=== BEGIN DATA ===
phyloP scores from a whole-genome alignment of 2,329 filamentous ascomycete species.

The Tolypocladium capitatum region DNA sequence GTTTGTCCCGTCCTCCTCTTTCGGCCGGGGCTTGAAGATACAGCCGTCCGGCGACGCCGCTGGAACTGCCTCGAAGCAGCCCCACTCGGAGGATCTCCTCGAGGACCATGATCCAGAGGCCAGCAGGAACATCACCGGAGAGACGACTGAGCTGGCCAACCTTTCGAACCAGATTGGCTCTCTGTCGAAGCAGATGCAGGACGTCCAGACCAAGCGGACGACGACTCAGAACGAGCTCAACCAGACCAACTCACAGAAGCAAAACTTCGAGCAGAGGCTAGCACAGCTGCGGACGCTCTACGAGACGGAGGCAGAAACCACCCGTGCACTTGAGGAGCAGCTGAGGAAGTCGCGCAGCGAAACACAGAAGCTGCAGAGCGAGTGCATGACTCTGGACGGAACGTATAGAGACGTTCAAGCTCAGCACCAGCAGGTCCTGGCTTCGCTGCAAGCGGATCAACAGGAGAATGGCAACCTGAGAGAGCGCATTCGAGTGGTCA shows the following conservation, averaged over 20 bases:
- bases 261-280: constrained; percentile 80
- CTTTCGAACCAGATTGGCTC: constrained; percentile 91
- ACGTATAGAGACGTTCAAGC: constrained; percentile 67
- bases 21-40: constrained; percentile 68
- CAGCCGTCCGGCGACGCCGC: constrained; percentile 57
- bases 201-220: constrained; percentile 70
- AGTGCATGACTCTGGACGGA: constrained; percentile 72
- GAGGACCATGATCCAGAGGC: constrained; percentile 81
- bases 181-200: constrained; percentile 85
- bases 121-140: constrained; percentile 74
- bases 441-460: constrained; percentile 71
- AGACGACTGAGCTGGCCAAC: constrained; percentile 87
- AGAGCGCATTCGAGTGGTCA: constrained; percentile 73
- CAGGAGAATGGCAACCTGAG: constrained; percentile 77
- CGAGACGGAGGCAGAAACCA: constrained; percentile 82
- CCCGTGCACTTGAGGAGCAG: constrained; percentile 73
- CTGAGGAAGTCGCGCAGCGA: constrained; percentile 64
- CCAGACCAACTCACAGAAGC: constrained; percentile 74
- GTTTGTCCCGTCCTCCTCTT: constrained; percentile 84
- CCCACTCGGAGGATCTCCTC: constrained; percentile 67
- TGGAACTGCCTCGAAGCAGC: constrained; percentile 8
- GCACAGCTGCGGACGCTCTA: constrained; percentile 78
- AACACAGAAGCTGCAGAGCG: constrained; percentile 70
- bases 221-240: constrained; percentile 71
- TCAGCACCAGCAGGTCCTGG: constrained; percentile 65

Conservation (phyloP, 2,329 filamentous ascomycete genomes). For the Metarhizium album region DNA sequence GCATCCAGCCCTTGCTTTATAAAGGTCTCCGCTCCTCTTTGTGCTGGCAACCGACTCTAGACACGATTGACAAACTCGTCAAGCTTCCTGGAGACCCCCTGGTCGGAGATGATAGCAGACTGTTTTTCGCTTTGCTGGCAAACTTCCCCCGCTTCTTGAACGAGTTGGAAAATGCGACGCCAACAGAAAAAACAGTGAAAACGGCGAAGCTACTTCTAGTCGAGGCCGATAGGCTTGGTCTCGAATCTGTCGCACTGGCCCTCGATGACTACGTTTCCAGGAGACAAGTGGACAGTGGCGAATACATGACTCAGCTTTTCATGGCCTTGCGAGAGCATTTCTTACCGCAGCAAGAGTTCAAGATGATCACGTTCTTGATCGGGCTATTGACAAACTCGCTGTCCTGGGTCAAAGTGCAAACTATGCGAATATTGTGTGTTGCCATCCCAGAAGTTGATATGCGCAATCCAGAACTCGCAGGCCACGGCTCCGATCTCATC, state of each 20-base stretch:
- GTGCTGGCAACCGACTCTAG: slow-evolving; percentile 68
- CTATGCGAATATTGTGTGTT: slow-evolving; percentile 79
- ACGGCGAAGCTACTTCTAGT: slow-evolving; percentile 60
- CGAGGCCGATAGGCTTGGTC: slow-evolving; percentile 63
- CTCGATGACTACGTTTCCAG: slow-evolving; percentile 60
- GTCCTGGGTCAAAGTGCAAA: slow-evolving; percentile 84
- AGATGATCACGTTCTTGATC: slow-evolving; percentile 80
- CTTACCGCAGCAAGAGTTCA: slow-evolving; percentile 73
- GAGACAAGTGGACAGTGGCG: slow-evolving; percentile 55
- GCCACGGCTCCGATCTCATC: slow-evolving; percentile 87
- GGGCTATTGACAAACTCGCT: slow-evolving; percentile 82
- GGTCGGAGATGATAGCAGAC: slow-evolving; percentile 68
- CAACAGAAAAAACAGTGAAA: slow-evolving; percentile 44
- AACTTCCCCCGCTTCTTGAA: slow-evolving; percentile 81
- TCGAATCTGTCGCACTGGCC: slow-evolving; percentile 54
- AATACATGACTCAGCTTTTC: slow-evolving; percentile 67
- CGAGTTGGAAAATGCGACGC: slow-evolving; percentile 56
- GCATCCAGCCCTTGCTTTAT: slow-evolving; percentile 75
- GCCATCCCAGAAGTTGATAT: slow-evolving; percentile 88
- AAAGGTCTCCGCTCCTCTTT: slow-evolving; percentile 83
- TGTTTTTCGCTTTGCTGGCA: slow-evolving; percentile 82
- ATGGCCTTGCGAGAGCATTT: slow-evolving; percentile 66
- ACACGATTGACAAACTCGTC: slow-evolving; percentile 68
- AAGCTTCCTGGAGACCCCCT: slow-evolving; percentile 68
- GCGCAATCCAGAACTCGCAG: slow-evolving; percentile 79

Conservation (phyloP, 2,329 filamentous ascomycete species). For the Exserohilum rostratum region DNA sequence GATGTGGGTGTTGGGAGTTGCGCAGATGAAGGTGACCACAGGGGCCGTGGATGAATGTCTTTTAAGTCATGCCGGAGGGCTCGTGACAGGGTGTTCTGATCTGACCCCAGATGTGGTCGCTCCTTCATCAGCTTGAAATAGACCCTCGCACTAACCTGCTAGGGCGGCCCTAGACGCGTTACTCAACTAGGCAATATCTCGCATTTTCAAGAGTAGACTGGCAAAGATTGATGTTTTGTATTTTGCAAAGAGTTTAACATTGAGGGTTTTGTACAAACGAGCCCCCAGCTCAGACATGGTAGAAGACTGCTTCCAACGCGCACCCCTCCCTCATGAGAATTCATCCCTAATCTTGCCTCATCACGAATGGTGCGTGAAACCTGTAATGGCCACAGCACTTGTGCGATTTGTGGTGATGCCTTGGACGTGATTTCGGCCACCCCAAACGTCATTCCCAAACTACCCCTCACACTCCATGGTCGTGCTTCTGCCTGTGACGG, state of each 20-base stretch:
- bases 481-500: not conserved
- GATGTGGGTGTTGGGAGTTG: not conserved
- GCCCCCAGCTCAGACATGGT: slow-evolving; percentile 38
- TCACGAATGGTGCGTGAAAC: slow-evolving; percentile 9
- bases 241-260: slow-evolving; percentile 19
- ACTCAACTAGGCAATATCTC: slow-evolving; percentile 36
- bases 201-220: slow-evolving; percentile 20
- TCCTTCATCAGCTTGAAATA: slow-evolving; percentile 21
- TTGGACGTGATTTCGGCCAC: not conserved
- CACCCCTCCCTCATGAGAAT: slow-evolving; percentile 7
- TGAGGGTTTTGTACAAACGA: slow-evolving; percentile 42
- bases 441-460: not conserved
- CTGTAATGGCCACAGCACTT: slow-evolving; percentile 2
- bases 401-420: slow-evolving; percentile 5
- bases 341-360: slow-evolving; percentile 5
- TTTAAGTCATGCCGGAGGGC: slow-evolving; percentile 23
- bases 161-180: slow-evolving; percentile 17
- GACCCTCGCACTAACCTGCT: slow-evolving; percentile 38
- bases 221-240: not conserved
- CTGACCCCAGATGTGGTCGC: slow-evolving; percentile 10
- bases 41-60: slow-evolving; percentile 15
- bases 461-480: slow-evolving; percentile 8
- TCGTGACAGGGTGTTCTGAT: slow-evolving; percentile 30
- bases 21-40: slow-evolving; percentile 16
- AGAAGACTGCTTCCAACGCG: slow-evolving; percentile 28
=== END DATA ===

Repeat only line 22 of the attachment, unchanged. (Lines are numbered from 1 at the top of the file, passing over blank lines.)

- CCCACTCGGAGGATCTCCTC: constrained; percentile 67